Holidays and special anniversary days are often difficult for anyone who has experienced the death of someone loved.
Rather than being times of family togetherness, sharing and thanksgiving, holidays can bring feelings of sadness, loss and emptiness.
Society encourages you to join in the holiday spirit, but all around you the sounds, sights and smells trigger memories of the one you love who has died.
No simple guidelines exist that will take away the hurt you are feeling.
EvergreenHealth's Grief and Bereavement experts have put together these tips to help you handle your grief during the holidays.
Please remember that by being tolerant and compassionate with yourself, you will continue to heal.
Talk About Your Grief: During the holiday season and special anniversary days, don’t be afraid to express your feelings of grief.
Ignoring your grief won’t make the pain go away and talking about it openly often makes you feel better.
Find caring friends and relatives who will listen without judging you. They will help make you feel understood.
Be Tolerant of Your Physical and Psychological Limits: Feelings of loss will probably leave you fatigued. Your low energy level may naturally slow you down.
Respect what your body and mind are telling you.
Lower your own expectations about being at your peak during these special times of the year.
Eliminate Unnecessary Stress: You may already feel stressed, so don’t overextend yourself.
Avoid isolating yourself, but be sure to recognize the need to have special time for yourself.
Realize also that merely keeping busy won’t distract you from your grief, but may actually increase stress and postpone the need to talk out thoughts and feelings related to your grief.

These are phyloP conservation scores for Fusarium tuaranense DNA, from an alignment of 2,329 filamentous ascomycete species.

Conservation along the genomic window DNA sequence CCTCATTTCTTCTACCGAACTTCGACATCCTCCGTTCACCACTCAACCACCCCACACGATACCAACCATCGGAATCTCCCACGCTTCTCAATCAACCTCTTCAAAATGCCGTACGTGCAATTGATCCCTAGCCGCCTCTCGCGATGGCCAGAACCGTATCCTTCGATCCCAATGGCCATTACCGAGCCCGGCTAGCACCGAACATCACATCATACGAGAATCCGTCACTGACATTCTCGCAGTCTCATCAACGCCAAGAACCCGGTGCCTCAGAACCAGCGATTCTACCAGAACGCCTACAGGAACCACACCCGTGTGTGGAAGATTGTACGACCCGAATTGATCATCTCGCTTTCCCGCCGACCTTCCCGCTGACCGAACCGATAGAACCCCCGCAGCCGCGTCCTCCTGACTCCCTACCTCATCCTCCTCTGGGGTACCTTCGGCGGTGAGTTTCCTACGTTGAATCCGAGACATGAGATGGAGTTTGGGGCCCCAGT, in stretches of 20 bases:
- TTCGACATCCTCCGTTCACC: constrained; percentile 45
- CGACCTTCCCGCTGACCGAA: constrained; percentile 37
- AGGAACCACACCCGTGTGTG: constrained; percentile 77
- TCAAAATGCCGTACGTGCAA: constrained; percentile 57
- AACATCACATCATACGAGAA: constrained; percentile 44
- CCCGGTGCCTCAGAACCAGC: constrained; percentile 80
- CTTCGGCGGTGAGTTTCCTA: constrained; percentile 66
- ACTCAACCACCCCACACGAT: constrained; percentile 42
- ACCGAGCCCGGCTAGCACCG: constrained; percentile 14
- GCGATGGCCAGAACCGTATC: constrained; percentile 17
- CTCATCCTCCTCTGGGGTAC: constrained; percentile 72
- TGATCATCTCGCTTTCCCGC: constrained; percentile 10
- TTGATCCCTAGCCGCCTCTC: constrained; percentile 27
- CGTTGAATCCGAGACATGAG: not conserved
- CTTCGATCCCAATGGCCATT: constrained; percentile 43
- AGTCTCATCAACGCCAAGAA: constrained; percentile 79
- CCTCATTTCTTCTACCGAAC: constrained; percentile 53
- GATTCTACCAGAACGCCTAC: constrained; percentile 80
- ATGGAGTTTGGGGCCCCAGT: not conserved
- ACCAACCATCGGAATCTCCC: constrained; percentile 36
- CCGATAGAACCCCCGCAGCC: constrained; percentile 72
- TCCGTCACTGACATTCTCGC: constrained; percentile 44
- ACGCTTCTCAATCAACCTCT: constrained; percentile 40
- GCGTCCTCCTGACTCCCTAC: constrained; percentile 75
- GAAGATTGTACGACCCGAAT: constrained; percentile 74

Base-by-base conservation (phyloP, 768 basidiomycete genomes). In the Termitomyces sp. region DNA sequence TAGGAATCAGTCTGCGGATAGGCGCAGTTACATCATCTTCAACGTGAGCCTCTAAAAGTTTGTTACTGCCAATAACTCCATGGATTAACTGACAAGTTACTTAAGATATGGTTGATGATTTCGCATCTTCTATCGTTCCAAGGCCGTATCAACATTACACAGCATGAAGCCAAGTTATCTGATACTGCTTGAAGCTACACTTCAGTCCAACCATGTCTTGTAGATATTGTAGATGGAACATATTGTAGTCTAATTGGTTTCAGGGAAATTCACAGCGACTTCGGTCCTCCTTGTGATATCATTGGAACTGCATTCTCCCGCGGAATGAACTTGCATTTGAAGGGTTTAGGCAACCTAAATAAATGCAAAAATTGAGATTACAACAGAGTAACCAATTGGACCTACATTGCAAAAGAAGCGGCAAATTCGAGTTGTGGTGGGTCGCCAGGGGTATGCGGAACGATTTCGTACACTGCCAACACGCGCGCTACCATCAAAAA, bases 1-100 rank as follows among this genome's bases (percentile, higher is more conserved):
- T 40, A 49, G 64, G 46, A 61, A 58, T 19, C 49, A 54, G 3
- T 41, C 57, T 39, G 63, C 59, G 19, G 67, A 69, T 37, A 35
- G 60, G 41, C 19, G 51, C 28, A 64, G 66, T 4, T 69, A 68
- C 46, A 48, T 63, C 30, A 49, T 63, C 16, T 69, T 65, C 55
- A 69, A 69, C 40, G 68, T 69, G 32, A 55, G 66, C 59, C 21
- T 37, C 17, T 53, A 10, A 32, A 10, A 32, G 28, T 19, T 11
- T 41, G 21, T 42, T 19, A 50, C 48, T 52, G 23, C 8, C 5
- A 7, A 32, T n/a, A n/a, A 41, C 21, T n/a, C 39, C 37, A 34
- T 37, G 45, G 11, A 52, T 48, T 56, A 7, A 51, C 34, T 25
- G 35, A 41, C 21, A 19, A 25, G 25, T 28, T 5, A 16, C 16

Be With Supportive, Comforting People: Identify those friends and relatives who understand that holidays and anniversaries can increase your sense of loss and who will allow you to talk openly about your feelings.
Find those persons who encourage you to be yourself and accept your feelings, both happy and sad.
Talk About the Person Who Has Died: Include the person’s name in your conversation.
If you are able to talk candidly, other people are more likely to recognize your need to remember that special person who was an important part of your life.
Do What is Right for You During the Holidays: Well-meaning friends and family often try to prescribe what is good for you during the holidays.
Instead of going along with their plans, focus on what you want to do.
Discuss your wishes with a caring, trusted friend. Talking about these wishes will help you clarify what it is you want to do during these special times.
As you become aware of your needs, share them with your friends and family.
Plan Ahead for Family Gatherings: Decide which family traditions you want to continue and which new ones you would like to begin.
Structure your time. This will help you anticipate activities, rather than just reacting to whatever happens.
Getting caught off guard can create feelings of panic, fear and anxiety during the time of the year when your feelings of grief are already heightened.
As you make your plans, however, leave room to change them if you feel it is appropriate.
Embrace Your Treasure of Memories: Memories are one of the best legacies that exist after the death of someone loved. And holidays and anniversary dates always make you think about times past.
Instead of ignoring these memories, share them with your family and friends.
Keep in mind that memories are tinged with both happiness and sadness. If your memories bring laughter, smile. If your memories bring sadness, then it’s alright to cry.
Memories that were made in love – no one can ever take them away from you
Renew Your Resources for Living: Spend time thinking about the meaning and purpose of your life.
The death of someone loved created opportunities for taking inventory of your life – past, present and future.
The combination of a holiday and a loss naturally results in looking inward and assessing your individual situation.
Make the best use of this time to define the positive things in life that surround you.
Express Your Faith: During the holidays, you may find a renewed sense of faith or discover a new set of beliefs.
Associate with people who understand and respect your need to talk about these beliefs.
If your faith is important, you may want to attend a holiday service or special religious ceremony.
As you approach your special days, remember; grief is both a necessity and a privilege. It comes as a result of giving and receiving love.
Don’t let anyone take your grief away. Love yourself. Be patient with yourself. Allow yourself to be surrounded by loving, caring people.